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Turbulence Structure of Arctic Stratus Clouds Derived from Measurements and Calculations

Jörg E. FingerGerman Aerospace Research Establishment (DLR), Institute of atmospheric Physics, Oberpfaffenhofen, Federal Republic of Germany

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Peter WendlingGerman Aerospace Research Establishment (DLR), Institute of atmospheric Physics, Oberpfaffenhofen, Federal Republic of Germany

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Abstract

Results are presented from a detailed case study of an Arctic stratus cloud over the Fram Strait that is based on aircraft measurements and model calculations. The measurements have been performed during MIZEX 1984 (Marginal Ice Zone Experiment) and include high frequency data of meteorological parameters and low frequency measurements of radiation fluxes and cloud microphysical data. The vertical mean structure of the Arctic cloud-topped-planetary boundary layer and the turbulence structure are analyzed and discussed. The main processes that contribute to the turbulent kinetic energy are identified by comparison of the measurements with the results of a one dimensional turbulence model with second-order closure. The radiative cooling at cloud top is identified to be the dominant process controlling the whole turbulence structure for the case of a quasi steady state boundary layer. In this fully developed regime the energy consuming entrainment is sustained by the shear-produced horizontal velocity variance via pressure velocity correlation.

Abstract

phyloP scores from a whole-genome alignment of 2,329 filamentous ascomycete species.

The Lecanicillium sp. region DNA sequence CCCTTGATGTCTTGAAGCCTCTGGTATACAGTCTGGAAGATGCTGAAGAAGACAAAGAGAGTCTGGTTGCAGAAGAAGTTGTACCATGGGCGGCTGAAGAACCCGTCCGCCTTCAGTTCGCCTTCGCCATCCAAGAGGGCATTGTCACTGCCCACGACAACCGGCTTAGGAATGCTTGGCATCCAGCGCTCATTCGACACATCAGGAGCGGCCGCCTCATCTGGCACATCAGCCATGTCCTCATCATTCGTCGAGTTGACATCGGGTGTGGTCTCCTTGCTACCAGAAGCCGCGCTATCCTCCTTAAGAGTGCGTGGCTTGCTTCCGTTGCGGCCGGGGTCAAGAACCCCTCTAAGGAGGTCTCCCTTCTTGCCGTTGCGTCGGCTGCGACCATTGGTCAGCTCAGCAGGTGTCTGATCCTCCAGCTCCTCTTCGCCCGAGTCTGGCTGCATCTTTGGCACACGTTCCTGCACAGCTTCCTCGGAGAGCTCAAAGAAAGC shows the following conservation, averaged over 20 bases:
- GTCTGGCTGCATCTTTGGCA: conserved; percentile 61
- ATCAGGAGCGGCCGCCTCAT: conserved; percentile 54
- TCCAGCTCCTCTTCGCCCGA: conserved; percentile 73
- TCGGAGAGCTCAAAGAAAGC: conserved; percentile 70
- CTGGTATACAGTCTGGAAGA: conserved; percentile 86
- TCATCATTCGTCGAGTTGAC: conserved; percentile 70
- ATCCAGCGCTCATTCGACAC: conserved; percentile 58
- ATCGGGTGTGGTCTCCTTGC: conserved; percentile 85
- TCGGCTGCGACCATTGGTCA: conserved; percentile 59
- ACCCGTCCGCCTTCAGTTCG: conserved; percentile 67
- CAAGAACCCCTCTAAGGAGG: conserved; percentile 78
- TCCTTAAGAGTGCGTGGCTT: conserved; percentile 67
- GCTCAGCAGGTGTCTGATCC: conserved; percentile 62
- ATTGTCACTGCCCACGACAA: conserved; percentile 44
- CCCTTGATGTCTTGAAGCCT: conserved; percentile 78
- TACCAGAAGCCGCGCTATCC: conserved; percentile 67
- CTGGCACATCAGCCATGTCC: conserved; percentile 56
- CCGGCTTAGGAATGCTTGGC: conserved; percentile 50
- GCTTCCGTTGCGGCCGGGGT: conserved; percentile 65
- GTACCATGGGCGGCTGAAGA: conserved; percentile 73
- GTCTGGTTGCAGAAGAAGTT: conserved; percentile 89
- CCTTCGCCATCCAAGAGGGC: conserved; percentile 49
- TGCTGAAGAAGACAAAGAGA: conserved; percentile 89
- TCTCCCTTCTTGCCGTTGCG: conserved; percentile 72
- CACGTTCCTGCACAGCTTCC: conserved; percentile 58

Results are presented from a detailed case study of an Arctic stratus cloud over the Fram Strait that is based on aircraft measurements and model calculations. The measurements have been performed during MIZEX 1984 (Marginal Ice Zone Experiment) and include high frequency data of meteorological parameters and low frequency measurements of radiation fluxes and cloud microphysical data. The vertical mean structure of the Arctic cloud-topped-planetary boundary layer and the turbulence structure are analyzed and discussed. The main processes that contribute to the turbulent kinetic energy are identified by comparison of the measurements with the results of a one dimensional turbulence model with second-order closure. The radiative cooling at cloud top is identified to be the dominant process controlling the whole turbulence structure for the case of a quasi steady state boundary layer. In this fully developed regime the energy consuming entrainment is sustained by the shear-produced horizontal velocity variance via pressure velocity correlation.

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